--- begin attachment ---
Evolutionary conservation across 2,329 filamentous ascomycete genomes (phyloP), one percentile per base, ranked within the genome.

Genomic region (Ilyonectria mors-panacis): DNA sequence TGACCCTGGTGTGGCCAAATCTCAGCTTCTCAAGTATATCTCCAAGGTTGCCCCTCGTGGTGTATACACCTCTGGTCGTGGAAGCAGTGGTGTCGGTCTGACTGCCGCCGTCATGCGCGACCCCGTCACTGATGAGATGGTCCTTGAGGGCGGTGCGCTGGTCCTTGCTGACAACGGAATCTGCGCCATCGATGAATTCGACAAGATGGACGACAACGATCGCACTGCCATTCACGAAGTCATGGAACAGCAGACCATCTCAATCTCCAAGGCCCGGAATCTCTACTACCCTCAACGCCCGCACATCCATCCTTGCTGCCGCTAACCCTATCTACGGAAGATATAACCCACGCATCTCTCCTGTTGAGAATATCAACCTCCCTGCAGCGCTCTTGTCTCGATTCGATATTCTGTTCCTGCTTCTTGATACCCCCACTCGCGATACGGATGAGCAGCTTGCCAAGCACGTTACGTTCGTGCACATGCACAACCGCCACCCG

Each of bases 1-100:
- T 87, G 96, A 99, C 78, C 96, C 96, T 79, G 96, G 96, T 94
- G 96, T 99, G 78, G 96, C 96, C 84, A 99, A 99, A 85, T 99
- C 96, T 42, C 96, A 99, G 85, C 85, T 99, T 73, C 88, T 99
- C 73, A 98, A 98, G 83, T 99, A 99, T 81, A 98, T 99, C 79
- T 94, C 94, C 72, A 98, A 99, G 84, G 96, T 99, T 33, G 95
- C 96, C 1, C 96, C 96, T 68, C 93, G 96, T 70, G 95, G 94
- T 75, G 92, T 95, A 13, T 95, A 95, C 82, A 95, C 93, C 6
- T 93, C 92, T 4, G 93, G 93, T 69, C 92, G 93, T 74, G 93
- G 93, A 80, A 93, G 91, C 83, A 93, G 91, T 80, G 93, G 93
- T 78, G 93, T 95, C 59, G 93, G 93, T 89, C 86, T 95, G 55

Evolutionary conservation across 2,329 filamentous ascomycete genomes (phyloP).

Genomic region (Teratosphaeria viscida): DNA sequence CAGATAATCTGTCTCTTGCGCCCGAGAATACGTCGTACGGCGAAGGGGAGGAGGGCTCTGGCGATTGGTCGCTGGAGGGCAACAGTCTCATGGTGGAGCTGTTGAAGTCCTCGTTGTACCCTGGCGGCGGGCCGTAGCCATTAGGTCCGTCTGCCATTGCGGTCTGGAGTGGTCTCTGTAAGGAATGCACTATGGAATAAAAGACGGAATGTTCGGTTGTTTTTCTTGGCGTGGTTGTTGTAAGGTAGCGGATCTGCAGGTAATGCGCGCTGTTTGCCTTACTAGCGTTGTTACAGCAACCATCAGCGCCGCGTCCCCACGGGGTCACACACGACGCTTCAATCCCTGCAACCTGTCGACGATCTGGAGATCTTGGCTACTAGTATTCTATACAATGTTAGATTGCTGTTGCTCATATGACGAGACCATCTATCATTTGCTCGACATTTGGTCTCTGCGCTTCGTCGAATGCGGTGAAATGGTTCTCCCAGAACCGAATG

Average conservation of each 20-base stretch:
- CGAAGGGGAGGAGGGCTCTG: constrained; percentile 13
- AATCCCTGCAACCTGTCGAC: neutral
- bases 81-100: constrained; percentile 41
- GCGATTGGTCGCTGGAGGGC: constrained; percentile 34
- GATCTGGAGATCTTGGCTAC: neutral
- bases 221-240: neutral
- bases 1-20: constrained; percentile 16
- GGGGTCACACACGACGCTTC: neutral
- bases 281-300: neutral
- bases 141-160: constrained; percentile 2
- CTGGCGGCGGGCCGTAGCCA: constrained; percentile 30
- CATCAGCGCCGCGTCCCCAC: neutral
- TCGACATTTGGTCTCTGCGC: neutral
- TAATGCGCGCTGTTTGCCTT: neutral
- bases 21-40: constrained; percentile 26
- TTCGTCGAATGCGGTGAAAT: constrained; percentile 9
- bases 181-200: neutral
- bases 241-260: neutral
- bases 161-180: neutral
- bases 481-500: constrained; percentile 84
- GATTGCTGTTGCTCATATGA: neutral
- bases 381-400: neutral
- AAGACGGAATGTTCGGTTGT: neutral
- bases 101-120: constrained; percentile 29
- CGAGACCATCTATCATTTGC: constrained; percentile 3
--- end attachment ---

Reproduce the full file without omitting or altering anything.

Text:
Evolutionary conservation across 2,329 filamentous ascomycete genomes (phyloP), one percentile per base, ranked within the genome.

Genomic region (Ilyonectria mors-panacis): DNA sequence TGACCCTGGTGTGGCCAAATCTCAGCTTCTCAAGTATATCTCCAAGGTTGCCCCTCGTGGTGTATACACCTCTGGTCGTGGAAGCAGTGGTGTCGGTCTGACTGCCGCCGTCATGCGCGACCCCGTCACTGATGAGATGGTCCTTGAGGGCGGTGCGCTGGTCCTTGCTGACAACGGAATCTGCGCCATCGATGAATTCGACAAGATGGACGACAACGATCGCACTGCCATTCACGAAGTCATGGAACAGCAGACCATCTCAATCTCCAAGGCCCGGAATCTCTACTACCCTCAACGCCCGCACATCCATCCTTGCTGCCGCTAACCCTATCTACGGAAGATATAACCCACGCATCTCTCCTGTTGAGAATATCAACCTCCCTGCAGCGCTCTTGTCTCGATTCGATATTCTGTTCCTGCTTCTTGATACCCCCACTCGCGATACGGATGAGCAGCTTGCCAAGCACGTTACGTTCGTGCACATGCACAACCGCCACCCG

Each of bases 1-100:
- T 87, G 96, A 99, C 78, C 96, C 96, T 79, G 96, G 96, T 94
- G 96, T 99, G 78, G 96, C 96, C 84, A 99, A 99, A 85, T 99
- C 96, T 42, C 96, A 99, G 85, C 85, T 99, T 73, C 88, T 99
- C 73, A 98, A 98, G 83, T 99, A 99, T 81, A 98, T 99, C 79
- T 94, C 94, C 72, A 98, A 99, G 84, G 96, T 99, T 33, G 95
- C 96, C 1, C 96, C 96, T 68, C 93, G 96, T 70, G 95, G 94
- T 75, G 92, T 95, A 13, T 95, A 95, C 82, A 95, C 93, C 6
- T 93, C 92, T 4, G 93, G 93, T 69, C 92, G 93, T 74, G 93
- G 93, A 80, A 93, G 91, C 83, A 93, G 91, T 80, G 93, G 93
- T 78, G 93, T 95, C 59, G 93, G 93, T 89, C 86, T 95, G 55

Evolutionary conservation across 2,329 filamentous ascomycete genomes (phyloP).

Genomic region (Teratosphaeria viscida): DNA sequence CAGATAATCTGTCTCTTGCGCCCGAGAATACGTCGTACGGCGAAGGGGAGGAGGGCTCTGGCGATTGGTCGCTGGAGGGCAACAGTCTCATGGTGGAGCTGTTGAAGTCCTCGTTGTACCCTGGCGGCGGGCCGTAGCCATTAGGTCCGTCTGCCATTGCGGTCTGGAGTGGTCTCTGTAAGGAATGCACTATGGAATAAAAGACGGAATGTTCGGTTGTTTTTCTTGGCGTGGTTGTTGTAAGGTAGCGGATCTGCAGGTAATGCGCGCTGTTTGCCTTACTAGCGTTGTTACAGCAACCATCAGCGCCGCGTCCCCACGGGGTCACACACGACGCTTCAATCCCTGCAACCTGTCGACGATCTGGAGATCTTGGCTACTAGTATTCTATACAATGTTAGATTGCTGTTGCTCATATGACGAGACCATCTATCATTTGCTCGACATTTGGTCTCTGCGCTTCGTCGAATGCGGTGAAATGGTTCTCCCAGAACCGAATG

Average conservation of each 20-base stretch:
- CGAAGGGGAGGAGGGCTCTG: constrained; percentile 13
- AATCCCTGCAACCTGTCGAC: neutral
- bases 81-100: constrained; percentile 41
- GCGATTGGTCGCTGGAGGGC: constrained; percentile 34
- GATCTGGAGATCTTGGCTAC: neutral
- bases 221-240: neutral
- bases 1-20: constrained; percentile 16
- GGGGTCACACACGACGCTTC: neutral
- bases 281-300: neutral
- bases 141-160: constrained; percentile 2
- CTGGCGGCGGGCCGTAGCCA: constrained; percentile 30
- CATCAGCGCCGCGTCCCCAC: neutral
- TCGACATTTGGTCTCTGCGC: neutral
- TAATGCGCGCTGTTTGCCTT: neutral
- bases 21-40: constrained; percentile 26
- TTCGTCGAATGCGGTGAAAT: constrained; percentile 9
- bases 181-200: neutral
- bases 241-260: neutral
- bases 161-180: neutral
- bases 481-500: constrained; percentile 84
- GATTGCTGTTGCTCATATGA: neutral
- bases 381-400: neutral
- AAGACGGAATGTTCGGTTGT: neutral
- bases 101-120: constrained; percentile 29
- CGAGACCATCTATCATTTGC: constrained; percentile 3